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Go ahead and cry, you know you failed.

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The all-too-common text messages, alerting friends that, despite the consistent studying, you failed.

The all-too-common text messages, alerting friends that, despite the consistent studying, you failed.

Sally Cho

The all-too-common text messages, alerting friends that, despite the consistent studying, you failed.

Sally Cho

Sally Cho

The all-too-common text messages, alerting friends that, despite the consistent studying, you failed.

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On any given day, while walking down Tiger hall one would expect to see hand-holding, disgusting PDA, and freshman frantically running to get to their next period. 

However, especially towards the end of marking periods, we see a much different scene. Crippling anxiety. Students constantly checking Tyler like it’s their ex’s Instagram. And, of course, tears. It’s unspoken, but we all know what happened. No, it’s not a breakup story. It’s not a fight between best friends. You failed. 

If you’re a sophomore at NAI,  you either understand the struggle or will most definitely hear about the struggle of the next AP HUG test. Or how hard the chem test was and- did you get 32° for the last question? 

 In 15 years this won’t matter. What you got on your one test will not matter. All you need to evaluate is your work ethic and seeing how you react about a grade that isn’t even bad shows you have it.”

— Sally Cho

This constant fear and pressure we put on ourselves is detrimental to our minds. For some of us, it’s our parent’s pressure to be the best and get 95% and higher on every test. But for a lot of us, it’s the pressure we put on ourselves. We have this mindset that if we aren’t as good as our peers we have failed. Not just on one test, but in life in general.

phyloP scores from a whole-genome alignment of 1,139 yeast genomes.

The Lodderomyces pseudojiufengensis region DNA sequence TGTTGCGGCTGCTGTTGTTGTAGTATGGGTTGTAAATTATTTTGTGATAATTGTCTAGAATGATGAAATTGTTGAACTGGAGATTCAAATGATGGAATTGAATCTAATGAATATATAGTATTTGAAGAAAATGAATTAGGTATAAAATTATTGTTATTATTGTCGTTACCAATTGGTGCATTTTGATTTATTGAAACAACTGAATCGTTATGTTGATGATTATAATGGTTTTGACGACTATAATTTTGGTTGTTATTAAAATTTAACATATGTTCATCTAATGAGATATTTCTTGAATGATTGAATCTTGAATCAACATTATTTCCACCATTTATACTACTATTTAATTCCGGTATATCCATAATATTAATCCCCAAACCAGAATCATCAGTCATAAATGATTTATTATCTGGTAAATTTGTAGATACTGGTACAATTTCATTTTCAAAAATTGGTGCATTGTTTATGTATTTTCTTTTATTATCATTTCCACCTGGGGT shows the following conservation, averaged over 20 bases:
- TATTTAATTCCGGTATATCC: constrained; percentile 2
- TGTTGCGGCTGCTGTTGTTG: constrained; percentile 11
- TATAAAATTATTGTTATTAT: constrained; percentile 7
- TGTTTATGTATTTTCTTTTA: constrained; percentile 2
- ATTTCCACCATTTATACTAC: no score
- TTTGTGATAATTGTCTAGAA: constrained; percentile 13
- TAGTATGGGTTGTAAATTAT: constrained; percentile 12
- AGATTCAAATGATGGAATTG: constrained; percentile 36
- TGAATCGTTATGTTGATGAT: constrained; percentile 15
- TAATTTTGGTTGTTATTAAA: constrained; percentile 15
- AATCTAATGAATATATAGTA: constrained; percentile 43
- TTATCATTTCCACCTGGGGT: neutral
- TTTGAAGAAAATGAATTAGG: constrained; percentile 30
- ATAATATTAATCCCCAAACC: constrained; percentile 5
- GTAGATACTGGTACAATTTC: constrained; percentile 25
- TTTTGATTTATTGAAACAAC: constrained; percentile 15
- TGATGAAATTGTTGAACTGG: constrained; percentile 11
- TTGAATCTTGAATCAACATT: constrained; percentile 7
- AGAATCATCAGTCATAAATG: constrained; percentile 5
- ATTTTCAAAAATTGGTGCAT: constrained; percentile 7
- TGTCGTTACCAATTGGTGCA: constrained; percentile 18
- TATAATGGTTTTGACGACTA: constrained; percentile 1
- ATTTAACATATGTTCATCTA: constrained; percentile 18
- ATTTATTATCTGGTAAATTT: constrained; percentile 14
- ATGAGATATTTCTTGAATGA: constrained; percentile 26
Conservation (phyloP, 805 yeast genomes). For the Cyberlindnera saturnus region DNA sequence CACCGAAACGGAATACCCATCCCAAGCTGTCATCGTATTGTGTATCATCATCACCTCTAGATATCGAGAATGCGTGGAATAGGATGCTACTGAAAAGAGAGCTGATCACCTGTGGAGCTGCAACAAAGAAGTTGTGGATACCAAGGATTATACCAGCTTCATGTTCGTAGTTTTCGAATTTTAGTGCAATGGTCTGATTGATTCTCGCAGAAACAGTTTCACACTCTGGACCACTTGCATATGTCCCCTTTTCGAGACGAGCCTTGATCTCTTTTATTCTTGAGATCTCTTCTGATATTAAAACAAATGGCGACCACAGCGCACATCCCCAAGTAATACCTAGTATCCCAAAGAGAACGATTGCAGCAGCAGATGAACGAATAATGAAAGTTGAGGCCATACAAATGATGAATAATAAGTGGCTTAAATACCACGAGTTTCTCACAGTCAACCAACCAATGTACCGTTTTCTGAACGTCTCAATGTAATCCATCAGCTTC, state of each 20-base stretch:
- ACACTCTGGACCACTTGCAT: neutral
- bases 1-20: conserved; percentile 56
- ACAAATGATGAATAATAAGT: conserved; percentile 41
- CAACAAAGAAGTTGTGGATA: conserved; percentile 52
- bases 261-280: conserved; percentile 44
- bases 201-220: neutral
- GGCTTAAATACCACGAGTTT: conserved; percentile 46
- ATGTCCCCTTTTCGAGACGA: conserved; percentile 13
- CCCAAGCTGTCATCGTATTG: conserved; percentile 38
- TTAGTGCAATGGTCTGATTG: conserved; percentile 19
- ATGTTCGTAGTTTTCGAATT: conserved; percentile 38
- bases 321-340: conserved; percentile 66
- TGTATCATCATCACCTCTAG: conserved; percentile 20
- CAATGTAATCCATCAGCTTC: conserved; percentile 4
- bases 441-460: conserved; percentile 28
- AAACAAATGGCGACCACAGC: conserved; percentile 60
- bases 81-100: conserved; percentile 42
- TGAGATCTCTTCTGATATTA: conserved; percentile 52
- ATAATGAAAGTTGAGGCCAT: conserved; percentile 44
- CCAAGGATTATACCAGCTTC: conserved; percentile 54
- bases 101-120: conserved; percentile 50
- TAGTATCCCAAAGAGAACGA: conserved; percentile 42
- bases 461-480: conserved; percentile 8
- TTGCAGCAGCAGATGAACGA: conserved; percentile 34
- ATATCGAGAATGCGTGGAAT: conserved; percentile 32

This article isn’t to blame our teachers, because how we handle stress truly isn’t their fault. It’s time to give ourselves a re-evaluation of how we handle the pressure of our tougher classes. 

 At North Allegheny in particular, the tension that weighs down us down affects our friendships and our families. We spend so much time in our room grinding for our next test, telling ourselves we will just relax on the weekend, but the time for ease never comes. We push and push ourselves to our mental limits and then beyond that. 

We hear all the time, “that this won’t matter in a year” and this isn’t to discourage us to care about our grades, but when we get a grade we aren’t happy with, we cannot take it out on our friends, family and most importantly, ourselves. 

We need to learn from past mistakes and stop ruining our mental health for a 90 point test. We cannot keep our mental health on the backburner any longer.